Constructing reality # 7

Posted on October 18, 2011

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In his ship’s meager library Peter comes across a small paperback: The Story of Philosophy by Will Duran t- a handbook of anciet meta-models. One that captures Peter’s life-long attention: Plato’s Cave. It was his first encounter with the idea – recently promoted by Stephen Hawking – that we construct our truths from reflections or shadows of ‘reality’. Look up Plato’s Cave on Google.

Shadows in Plato's cave

In brief the parable goes something like this. Plato has us inside a cave, chained to benches facing the back wall of the cave on which shadows of the outside world – ‘reality’ – are reflected. From this endless  flow of shadows we must construct our realities. If one of us were to escape his or her chains, look out the cave opening at the outside world that creates the shadows, then returns to tell us what they saw … we wouldn’t believe them. In the same way that we have trouble believing some of the weird ‘observations’ reported by scientists or wise ones returning from peeking or exploring outside their caves.

According to Plato we discover or construct models of reality – we create our reality from shadows.

On the other hand his student  – Aristotle  – added to Plato’s model, proposing that we not only create or discover reality by relying on models to construct our realities by reasoning  from the general or theoretical to the particular – by reasoning from the top down – but also by reasoning from the particular – not just from shadows but from ‘facts’, from observations – to generalizations, from the bottom up. Which is the basis of the traditional scientific method.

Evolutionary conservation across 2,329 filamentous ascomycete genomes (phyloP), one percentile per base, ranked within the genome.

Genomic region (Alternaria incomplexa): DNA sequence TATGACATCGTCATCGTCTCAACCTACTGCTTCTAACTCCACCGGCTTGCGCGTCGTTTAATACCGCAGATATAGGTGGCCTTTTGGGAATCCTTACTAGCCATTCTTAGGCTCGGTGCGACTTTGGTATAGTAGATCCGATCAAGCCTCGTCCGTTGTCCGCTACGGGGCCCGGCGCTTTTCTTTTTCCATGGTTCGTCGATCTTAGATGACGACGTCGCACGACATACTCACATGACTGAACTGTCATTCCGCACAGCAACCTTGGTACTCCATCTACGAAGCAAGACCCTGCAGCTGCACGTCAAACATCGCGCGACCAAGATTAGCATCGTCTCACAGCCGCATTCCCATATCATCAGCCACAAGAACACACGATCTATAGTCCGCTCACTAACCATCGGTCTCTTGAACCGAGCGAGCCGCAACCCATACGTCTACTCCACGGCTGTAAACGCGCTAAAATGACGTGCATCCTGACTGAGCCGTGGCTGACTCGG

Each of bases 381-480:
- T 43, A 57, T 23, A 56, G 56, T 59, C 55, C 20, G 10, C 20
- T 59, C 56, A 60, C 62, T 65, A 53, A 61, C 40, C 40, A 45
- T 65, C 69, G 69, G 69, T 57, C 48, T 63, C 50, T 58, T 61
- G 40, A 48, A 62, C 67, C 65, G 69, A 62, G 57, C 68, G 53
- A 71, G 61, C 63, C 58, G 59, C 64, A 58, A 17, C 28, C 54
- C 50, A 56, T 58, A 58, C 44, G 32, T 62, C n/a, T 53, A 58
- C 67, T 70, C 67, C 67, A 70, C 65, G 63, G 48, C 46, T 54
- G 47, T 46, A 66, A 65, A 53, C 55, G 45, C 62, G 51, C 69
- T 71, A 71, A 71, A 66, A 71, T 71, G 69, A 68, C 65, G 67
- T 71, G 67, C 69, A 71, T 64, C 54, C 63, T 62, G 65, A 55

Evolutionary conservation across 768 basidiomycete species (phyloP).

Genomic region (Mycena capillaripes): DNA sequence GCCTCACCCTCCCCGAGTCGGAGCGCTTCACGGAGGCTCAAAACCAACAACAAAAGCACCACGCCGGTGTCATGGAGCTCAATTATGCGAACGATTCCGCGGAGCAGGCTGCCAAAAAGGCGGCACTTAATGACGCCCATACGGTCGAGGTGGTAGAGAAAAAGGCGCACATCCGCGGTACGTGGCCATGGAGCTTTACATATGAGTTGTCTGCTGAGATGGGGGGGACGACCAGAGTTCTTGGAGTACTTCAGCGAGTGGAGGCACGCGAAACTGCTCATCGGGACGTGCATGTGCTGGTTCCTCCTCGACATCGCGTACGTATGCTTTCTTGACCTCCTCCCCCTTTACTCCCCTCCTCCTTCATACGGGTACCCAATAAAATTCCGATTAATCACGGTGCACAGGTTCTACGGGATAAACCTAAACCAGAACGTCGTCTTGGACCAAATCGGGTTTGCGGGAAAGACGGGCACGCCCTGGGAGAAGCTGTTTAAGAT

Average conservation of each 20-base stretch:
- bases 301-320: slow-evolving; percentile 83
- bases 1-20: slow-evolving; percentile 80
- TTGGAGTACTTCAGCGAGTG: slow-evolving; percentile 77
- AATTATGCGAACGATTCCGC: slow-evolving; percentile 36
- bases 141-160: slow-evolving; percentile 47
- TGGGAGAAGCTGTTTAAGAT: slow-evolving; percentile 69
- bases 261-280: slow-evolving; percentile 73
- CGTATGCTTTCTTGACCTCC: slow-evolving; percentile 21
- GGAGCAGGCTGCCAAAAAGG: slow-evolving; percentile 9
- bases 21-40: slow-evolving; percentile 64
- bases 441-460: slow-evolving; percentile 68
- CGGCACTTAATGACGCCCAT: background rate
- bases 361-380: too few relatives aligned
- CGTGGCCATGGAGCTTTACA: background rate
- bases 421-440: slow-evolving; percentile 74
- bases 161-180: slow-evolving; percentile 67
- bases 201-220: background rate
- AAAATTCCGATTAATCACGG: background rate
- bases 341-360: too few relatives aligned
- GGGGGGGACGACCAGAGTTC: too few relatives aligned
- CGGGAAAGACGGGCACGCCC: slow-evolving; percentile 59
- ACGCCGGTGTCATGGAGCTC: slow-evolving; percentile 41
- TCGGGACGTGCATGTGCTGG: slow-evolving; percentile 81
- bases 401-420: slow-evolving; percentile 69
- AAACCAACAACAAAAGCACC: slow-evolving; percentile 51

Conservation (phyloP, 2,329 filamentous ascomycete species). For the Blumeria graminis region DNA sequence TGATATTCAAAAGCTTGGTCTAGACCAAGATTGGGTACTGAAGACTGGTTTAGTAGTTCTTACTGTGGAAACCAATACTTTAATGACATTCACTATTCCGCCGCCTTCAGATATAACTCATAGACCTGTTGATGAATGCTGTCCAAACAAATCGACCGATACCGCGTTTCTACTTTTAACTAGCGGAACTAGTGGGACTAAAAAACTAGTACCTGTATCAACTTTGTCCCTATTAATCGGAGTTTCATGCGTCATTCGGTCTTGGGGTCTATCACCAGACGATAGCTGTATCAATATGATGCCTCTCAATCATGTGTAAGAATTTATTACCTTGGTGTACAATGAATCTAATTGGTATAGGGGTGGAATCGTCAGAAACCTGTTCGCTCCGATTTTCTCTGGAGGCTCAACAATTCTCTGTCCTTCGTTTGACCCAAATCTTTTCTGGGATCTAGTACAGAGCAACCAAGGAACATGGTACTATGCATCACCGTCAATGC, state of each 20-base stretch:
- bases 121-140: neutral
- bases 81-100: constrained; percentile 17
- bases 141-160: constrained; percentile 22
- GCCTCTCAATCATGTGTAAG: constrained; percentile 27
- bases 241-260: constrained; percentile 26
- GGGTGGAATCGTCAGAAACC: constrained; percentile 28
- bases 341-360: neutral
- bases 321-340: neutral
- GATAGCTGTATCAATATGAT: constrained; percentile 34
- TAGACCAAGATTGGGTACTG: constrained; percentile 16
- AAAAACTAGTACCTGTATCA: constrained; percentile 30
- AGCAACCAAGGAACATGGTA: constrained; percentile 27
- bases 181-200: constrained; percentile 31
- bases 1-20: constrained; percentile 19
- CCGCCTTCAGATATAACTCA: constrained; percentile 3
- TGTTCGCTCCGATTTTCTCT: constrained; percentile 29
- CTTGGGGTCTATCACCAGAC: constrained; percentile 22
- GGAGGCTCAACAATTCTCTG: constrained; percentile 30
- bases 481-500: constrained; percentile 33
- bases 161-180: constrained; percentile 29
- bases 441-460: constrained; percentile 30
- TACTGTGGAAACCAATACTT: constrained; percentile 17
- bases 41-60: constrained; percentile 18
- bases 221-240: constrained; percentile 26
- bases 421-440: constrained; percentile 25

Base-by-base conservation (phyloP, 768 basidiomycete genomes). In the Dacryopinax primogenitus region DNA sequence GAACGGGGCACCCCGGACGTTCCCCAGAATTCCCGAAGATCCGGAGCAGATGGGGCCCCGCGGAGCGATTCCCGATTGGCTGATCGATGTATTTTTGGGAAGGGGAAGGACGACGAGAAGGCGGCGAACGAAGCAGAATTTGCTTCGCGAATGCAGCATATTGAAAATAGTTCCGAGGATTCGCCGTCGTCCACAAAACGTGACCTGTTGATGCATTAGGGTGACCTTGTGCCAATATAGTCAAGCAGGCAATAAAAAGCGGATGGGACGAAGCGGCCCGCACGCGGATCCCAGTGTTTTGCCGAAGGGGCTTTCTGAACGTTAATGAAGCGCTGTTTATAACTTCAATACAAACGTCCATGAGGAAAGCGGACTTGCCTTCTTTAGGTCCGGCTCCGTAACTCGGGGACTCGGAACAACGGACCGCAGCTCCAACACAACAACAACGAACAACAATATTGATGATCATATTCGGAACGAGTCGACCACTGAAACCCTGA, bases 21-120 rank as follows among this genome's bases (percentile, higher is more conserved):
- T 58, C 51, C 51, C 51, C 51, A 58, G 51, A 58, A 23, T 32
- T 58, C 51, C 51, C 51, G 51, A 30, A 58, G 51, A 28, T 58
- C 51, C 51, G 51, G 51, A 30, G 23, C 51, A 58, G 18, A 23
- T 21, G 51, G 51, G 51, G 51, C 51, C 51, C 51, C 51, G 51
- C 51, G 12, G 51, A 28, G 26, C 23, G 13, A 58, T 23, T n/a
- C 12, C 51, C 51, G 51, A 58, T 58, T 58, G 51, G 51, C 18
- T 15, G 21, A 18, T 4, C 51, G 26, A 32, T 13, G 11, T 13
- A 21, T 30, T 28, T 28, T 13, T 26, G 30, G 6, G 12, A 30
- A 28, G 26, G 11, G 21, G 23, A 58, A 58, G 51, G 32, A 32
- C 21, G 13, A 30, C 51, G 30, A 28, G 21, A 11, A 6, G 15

After the war, as Peter wended his way through university, he bought into models of constructing reality – from top down or from theory to reality, and from bottom up, from observations up to theory, to ‘reality. Today we’re familiar with the  Platonists, the famous theoreticians, the black board scientists like Einstein and Hawking, who provide the theories ( the models, the treasure maps of truth ) that keep thousands of researchers looking for the particulars, for the observations that support the theories, that fit the models.

Which model of  science – of reality  is right? Einstein the theorist, and our most famous scientist – says, that if an observation doesn’t fit his elegant theory then the observation is wrong. So for him Plato wins.

But it’s not that simple. Most theories are designed with trusted observations in mind, are designed to help explain weird or surprising observations or puzzles.

Peter now sees scientists endlessly traveling up and down between trusted observations and trusted theories – a work in progress. In the process popular theories – models – shape our view of reality. Schools of thought develop supported by true believers who slant the flow of grant money so as to support scientists working on hit parade theories or models and relevant reasearch.  But like hit parade songs, hit parade theories come and go. But science needs it’s theories to cut problems down to mind size. And  this is particularly so as scientists face more and more complicated problems – climate change, economic meltdowns, drug resistant drugs, chronic illnesses of an aging population, depletion of oil supplies, etc.

Years  later Peter comes across another treasured meta-model titled Flatland – Google it. Good fun.

Ploto cave: flickr.com/photos/danstrange/13723097

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Posted in: Sciencing